Please leave the big trucks and SUV’s ALONE! For very tall drivers they are all we have left to choose from. They headroom has been removed from the coupes and sedans already. They brag about adjustable pedals only they adjust the WRONG WAY! When 6’6″ and taller drivers have CARS we can get into and out of without the Jaws of Life, legroom to drive without cramping, and enough headroom to prevent static cling I will be the first to cheer you on as you lambaste the flabby trucks and SUV’s. Give us a break!

  • avatar
    TexasAg03

    Go sit in your truck, grip the wheel with your left hand at 9:00 and rest your elbow anywhere.

    I dare you.
    J.L.

    I’ll amend my previous statement by saying that I can rest my elbow only on the top of the door next to the window. However, I don’t drive with my arms rested on anything. I drive with my hands on the wheel where I can CONTROL the vehicle.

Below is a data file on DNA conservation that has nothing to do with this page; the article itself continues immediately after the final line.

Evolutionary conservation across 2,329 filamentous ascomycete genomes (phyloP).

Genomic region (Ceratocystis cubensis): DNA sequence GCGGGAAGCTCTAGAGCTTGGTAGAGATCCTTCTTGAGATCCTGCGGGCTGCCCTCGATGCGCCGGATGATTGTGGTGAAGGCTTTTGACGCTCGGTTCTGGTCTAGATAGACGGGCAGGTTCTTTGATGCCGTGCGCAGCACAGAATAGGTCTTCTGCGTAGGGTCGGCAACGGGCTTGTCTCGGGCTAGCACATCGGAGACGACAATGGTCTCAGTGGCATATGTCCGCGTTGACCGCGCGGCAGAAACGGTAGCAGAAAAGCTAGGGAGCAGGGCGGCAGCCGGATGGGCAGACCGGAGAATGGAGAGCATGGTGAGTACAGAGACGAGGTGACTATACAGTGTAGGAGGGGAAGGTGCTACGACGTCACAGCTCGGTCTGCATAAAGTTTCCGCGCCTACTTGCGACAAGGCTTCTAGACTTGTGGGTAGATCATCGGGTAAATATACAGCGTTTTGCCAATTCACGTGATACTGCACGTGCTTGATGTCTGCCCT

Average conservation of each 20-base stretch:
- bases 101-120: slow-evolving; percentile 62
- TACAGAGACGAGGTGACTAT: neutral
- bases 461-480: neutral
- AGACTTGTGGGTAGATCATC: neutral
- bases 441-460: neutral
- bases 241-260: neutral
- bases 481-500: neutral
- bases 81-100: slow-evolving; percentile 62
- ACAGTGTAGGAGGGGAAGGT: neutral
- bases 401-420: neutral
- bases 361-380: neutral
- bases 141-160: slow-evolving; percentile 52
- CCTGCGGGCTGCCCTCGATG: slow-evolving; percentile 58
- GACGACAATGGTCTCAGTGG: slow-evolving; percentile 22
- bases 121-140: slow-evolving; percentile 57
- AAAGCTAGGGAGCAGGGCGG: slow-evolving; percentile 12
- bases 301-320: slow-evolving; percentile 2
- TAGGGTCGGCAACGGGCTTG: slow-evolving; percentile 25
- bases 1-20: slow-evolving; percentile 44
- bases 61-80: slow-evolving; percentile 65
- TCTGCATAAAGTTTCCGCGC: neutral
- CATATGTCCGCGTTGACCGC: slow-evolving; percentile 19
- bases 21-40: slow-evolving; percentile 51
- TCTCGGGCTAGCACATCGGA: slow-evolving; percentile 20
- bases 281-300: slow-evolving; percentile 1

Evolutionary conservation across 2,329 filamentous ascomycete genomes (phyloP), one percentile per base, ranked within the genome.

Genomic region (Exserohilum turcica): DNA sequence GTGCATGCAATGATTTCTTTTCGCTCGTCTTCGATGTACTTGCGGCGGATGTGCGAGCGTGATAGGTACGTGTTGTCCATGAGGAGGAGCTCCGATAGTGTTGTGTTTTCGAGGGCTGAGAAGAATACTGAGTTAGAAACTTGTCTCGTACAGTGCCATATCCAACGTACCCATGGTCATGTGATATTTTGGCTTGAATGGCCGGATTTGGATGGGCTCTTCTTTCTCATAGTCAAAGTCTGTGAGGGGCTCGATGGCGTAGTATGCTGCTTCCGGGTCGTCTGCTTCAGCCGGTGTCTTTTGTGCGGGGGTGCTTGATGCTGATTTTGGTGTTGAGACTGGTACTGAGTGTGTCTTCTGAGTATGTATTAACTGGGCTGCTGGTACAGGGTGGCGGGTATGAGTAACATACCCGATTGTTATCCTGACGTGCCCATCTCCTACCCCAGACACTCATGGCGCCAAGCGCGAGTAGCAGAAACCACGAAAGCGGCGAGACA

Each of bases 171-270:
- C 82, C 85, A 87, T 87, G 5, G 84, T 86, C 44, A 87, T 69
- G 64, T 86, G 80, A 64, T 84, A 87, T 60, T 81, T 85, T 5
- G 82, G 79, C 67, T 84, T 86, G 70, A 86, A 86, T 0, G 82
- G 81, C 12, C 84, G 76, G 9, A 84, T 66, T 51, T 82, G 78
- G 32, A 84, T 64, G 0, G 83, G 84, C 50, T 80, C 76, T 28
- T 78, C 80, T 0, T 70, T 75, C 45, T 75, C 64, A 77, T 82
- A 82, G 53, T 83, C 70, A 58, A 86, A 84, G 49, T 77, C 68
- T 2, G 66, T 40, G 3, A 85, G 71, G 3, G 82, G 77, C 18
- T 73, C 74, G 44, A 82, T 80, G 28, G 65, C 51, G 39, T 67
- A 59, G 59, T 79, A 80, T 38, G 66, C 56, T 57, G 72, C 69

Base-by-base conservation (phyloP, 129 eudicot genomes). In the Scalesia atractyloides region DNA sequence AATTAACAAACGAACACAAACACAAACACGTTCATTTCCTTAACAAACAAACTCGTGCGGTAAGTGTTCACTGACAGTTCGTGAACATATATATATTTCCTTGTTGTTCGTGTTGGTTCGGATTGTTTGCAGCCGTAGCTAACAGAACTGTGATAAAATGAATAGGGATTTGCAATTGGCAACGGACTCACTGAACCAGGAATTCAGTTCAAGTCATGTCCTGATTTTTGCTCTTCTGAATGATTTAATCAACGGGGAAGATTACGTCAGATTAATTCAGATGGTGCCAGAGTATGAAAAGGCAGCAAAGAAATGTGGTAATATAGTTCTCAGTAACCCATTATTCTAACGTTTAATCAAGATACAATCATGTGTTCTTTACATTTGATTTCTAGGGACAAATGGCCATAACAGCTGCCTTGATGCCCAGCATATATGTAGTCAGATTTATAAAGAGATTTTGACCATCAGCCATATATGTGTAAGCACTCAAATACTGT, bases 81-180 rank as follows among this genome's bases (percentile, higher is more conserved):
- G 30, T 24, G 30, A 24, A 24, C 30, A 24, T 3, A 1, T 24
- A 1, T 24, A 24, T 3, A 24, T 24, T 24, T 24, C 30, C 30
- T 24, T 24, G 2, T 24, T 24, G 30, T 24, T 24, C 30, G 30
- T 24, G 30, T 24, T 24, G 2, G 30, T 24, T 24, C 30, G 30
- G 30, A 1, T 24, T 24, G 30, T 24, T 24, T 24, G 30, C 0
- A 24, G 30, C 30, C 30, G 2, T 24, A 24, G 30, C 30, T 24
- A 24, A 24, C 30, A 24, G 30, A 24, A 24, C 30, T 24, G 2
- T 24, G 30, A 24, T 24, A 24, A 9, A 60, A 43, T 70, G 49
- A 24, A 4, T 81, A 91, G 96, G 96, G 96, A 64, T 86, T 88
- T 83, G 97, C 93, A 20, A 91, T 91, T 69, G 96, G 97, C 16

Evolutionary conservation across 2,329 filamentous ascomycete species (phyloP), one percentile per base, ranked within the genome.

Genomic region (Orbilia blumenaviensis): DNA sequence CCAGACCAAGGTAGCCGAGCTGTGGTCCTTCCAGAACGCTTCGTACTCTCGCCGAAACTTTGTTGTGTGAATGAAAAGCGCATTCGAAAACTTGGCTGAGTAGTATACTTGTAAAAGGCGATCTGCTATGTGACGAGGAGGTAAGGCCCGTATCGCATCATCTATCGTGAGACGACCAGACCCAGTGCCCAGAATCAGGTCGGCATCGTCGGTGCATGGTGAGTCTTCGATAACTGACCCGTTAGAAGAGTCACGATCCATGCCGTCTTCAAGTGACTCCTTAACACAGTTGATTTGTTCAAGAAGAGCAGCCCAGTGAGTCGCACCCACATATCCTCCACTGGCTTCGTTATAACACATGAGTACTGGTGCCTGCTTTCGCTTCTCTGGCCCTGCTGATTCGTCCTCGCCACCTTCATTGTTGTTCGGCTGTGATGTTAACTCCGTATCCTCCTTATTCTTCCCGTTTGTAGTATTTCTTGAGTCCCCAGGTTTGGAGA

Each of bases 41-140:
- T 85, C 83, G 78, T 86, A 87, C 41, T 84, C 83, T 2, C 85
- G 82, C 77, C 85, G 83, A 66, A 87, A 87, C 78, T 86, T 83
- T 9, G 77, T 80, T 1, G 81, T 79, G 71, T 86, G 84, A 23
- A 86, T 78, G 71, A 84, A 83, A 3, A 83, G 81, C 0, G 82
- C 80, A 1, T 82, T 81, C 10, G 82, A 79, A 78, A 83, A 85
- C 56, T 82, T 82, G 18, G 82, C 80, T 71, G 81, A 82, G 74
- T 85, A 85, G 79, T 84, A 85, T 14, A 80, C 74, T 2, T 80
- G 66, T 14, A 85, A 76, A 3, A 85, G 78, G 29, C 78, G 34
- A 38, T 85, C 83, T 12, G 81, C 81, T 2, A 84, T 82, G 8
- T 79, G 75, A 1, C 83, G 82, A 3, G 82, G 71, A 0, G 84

And hey, if it is worth $90 to fill the sucker up so you have a truck in reserve for the times you need it to act like a truck, more power to you. J.L.

    It is, because it is a pain to rent or borrow a truck when I need it. I called Lowe’s today, and the truck was out and spoken for until sometime tomorrow afternoon. Not exactly convenient.

    Nowadays, we seem to have a tendency to purchase a vehicle based on what we might call the “worst-case scenario,” which may well never arise,… dhathewa

    Or for scenarios that occur every day, for some. I would argue that purchasing a hybrid or other small car is also based on the “worst case scenario”, which is that gas prices will hit $4 or $5 per gallon or more. If gas gets that high, I’ll think about it.